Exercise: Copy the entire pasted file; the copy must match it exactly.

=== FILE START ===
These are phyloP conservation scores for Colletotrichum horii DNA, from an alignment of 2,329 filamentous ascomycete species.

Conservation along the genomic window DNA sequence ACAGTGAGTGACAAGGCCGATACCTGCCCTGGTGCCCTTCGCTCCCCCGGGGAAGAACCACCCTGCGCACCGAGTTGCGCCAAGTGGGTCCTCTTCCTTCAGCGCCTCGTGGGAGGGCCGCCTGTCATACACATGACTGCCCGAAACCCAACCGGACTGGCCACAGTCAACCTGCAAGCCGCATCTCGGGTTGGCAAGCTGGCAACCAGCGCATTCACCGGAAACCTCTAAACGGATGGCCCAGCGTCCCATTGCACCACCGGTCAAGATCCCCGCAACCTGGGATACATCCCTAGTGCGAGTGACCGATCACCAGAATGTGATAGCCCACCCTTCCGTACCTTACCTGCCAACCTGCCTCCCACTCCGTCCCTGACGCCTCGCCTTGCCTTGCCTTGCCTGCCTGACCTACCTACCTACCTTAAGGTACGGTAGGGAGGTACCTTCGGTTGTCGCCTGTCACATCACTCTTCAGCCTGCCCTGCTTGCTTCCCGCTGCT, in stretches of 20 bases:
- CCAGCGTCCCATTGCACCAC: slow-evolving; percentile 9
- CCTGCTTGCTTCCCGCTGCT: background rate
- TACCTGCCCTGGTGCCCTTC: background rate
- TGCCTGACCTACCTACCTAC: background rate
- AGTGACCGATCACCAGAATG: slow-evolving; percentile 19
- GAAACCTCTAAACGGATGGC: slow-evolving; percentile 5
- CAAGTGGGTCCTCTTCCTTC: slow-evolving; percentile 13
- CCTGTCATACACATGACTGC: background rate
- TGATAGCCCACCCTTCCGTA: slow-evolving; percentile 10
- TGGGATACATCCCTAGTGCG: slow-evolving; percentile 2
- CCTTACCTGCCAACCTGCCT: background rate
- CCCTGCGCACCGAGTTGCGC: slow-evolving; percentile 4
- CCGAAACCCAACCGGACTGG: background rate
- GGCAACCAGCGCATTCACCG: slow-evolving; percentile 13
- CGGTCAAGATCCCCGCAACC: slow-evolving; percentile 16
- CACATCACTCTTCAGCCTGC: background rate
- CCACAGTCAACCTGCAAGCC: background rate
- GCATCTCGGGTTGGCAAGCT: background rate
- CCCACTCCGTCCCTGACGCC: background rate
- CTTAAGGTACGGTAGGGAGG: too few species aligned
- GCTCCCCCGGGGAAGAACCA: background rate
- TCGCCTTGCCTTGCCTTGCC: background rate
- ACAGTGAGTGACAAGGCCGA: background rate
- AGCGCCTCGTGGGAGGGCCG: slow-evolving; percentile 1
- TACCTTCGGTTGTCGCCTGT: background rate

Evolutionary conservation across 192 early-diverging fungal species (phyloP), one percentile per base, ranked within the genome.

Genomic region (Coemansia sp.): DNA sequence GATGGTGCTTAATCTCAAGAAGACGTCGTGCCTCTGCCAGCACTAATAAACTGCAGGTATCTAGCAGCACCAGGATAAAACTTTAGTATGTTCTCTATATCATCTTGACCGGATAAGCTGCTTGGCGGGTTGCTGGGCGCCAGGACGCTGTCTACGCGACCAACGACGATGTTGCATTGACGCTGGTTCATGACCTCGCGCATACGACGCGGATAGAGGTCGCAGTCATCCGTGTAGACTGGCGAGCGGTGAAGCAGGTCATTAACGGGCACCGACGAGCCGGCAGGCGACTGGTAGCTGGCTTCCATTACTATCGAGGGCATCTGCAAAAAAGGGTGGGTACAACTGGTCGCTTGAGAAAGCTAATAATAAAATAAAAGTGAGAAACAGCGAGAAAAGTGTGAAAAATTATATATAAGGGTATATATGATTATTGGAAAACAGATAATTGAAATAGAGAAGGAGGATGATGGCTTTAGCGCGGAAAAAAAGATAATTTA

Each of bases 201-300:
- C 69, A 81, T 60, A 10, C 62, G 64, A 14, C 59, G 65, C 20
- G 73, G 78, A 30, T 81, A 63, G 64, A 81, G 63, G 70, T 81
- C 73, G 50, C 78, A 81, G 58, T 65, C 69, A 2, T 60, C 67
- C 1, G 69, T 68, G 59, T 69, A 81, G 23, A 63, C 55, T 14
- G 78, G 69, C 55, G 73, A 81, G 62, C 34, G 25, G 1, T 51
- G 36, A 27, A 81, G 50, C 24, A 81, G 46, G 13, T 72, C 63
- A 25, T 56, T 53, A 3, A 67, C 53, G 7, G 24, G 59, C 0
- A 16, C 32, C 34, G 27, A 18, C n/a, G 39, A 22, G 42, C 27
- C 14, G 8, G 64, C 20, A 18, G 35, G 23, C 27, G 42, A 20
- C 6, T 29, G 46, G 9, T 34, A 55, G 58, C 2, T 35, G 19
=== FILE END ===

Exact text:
These are phyloP conservation scores for Colletotrichum horii DNA, from an alignment of 2,329 filamentous ascomycete species.

Conservation along the genomic window DNA sequence ACAGTGAGTGACAAGGCCGATACCTGCCCTGGTGCCCTTCGCTCCCCCGGGGAAGAACCACCCTGCGCACCGAGTTGCGCCAAGTGGGTCCTCTTCCTTCAGCGCCTCGTGGGAGGGCCGCCTGTCATACACATGACTGCCCGAAACCCAACCGGACTGGCCACAGTCAACCTGCAAGCCGCATCTCGGGTTGGCAAGCTGGCAACCAGCGCATTCACCGGAAACCTCTAAACGGATGGCCCAGCGTCCCATTGCACCACCGGTCAAGATCCCCGCAACCTGGGATACATCCCTAGTGCGAGTGACCGATCACCAGAATGTGATAGCCCACCCTTCCGTACCTTACCTGCCAACCTGCCTCCCACTCCGTCCCTGACGCCTCGCCTTGCCTTGCCTTGCCTGCCTGACCTACCTACCTACCTTAAGGTACGGTAGGGAGGTACCTTCGGTTGTCGCCTGTCACATCACTCTTCAGCCTGCCCTGCTTGCTTCCCGCTGCT, in stretches of 20 bases:
- CCAGCGTCCCATTGCACCAC: slow-evolving; percentile 9
- CCTGCTTGCTTCCCGCTGCT: background rate
- TACCTGCCCTGGTGCCCTTC: background rate
- TGCCTGACCTACCTACCTAC: background rate
- AGTGACCGATCACCAGAATG: slow-evolving; percentile 19
- GAAACCTCTAAACGGATGGC: slow-evolving; percentile 5
- CAAGTGGGTCCTCTTCCTTC: slow-evolving; percentile 13
- CCTGTCATACACATGACTGC: background rate
- TGATAGCCCACCCTTCCGTA: slow-evolving; percentile 10
- TGGGATACATCCCTAGTGCG: slow-evolving; percentile 2
- CCTTACCTGCCAACCTGCCT: background rate
- CCCTGCGCACCGAGTTGCGC: slow-evolving; percentile 4
- CCGAAACCCAACCGGACTGG: background rate
- GGCAACCAGCGCATTCACCG: slow-evolving; percentile 13
- CGGTCAAGATCCCCGCAACC: slow-evolving; percentile 16
- CACATCACTCTTCAGCCTGC: background rate
- CCACAGTCAACCTGCAAGCC: background rate
- GCATCTCGGGTTGGCAAGCT: background rate
- CCCACTCCGTCCCTGACGCC: background rate
- CTTAAGGTACGGTAGGGAGG: too few species aligned
- GCTCCCCCGGGGAAGAACCA: background rate
- TCGCCTTGCCTTGCCTTGCC: background rate
- ACAGTGAGTGACAAGGCCGA: background rate
- AGCGCCTCGTGGGAGGGCCG: slow-evolving; percentile 1
- TACCTTCGGTTGTCGCCTGT: background rate

Evolutionary conservation across 192 early-diverging fungal species (phyloP), one percentile per base, ranked within the genome.

Genomic region (Coemansia sp.): DNA sequence GATGGTGCTTAATCTCAAGAAGACGTCGTGCCTCTGCCAGCACTAATAAACTGCAGGTATCTAGCAGCACCAGGATAAAACTTTAGTATGTTCTCTATATCATCTTGACCGGATAAGCTGCTTGGCGGGTTGCTGGGCGCCAGGACGCTGTCTACGCGACCAACGACGATGTTGCATTGACGCTGGTTCATGACCTCGCGCATACGACGCGGATAGAGGTCGCAGTCATCCGTGTAGACTGGCGAGCGGTGAAGCAGGTCATTAACGGGCACCGACGAGCCGGCAGGCGACTGGTAGCTGGCTTCCATTACTATCGAGGGCATCTGCAAAAAAGGGTGGGTACAACTGGTCGCTTGAGAAAGCTAATAATAAAATAAAAGTGAGAAACAGCGAGAAAAGTGTGAAAAATTATATATAAGGGTATATATGATTATTGGAAAACAGATAATTGAAATAGAGAAGGAGGATGATGGCTTTAGCGCGGAAAAAAAGATAATTTA

Each of bases 201-300:
- C 69, A 81, T 60, A 10, C 62, G 64, A 14, C 59, G 65, C 20
- G 73, G 78, A 30, T 81, A 63, G 64, A 81, G 63, G 70, T 81
- C 73, G 50, C 78, A 81, G 58, T 65, C 69, A 2, T 60, C 67
- C 1, G 69, T 68, G 59, T 69, A 81, G 23, A 63, C 55, T 14
- G 78, G 69, C 55, G 73, A 81, G 62, C 34, G 25, G 1, T 51
- G 36, A 27, A 81, G 50, C 24, A 81, G 46, G 13, T 72, C 63
- A 25, T 56, T 53, A 3, A 67, C 53, G 7, G 24, G 59, C 0
- A 16, C 32, C 34, G 27, A 18, C n/a, G 39, A 22, G 42, C 27
- C 14, G 8, G 64, C 20, A 18, G 35, G 23, C 27, G 42, A 20
- C 6, T 29, G 46, G 9, T 34, A 55, G 58, C 2, T 35, G 19